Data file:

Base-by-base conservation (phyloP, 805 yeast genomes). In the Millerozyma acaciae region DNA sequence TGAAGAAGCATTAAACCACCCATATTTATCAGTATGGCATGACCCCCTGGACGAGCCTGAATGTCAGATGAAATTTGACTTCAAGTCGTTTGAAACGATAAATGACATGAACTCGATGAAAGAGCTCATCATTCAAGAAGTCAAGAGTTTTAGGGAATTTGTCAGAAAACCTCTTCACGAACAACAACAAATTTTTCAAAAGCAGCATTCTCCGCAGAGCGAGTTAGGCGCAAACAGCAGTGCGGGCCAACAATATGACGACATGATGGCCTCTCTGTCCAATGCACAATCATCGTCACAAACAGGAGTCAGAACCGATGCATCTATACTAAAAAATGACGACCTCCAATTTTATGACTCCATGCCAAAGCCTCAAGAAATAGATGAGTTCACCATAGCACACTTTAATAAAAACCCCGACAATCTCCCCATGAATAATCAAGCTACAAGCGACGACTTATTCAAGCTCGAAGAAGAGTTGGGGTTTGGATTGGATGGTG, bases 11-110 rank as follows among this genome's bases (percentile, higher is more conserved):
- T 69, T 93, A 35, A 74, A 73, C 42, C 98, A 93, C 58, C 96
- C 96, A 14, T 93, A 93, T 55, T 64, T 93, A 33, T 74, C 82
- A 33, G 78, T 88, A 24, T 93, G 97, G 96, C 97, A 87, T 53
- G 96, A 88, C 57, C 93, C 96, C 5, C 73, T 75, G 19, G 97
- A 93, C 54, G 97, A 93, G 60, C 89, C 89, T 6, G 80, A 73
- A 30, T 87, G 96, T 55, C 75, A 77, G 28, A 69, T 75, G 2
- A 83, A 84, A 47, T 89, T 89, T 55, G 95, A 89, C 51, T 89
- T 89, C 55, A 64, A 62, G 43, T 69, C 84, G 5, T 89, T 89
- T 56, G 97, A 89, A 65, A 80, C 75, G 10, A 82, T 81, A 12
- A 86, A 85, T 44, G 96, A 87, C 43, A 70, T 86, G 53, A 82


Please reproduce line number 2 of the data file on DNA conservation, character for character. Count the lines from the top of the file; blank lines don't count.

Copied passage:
- T 69, T 93, A 35, A 74, A 73, C 42, C 98, A 93, C 58, C 96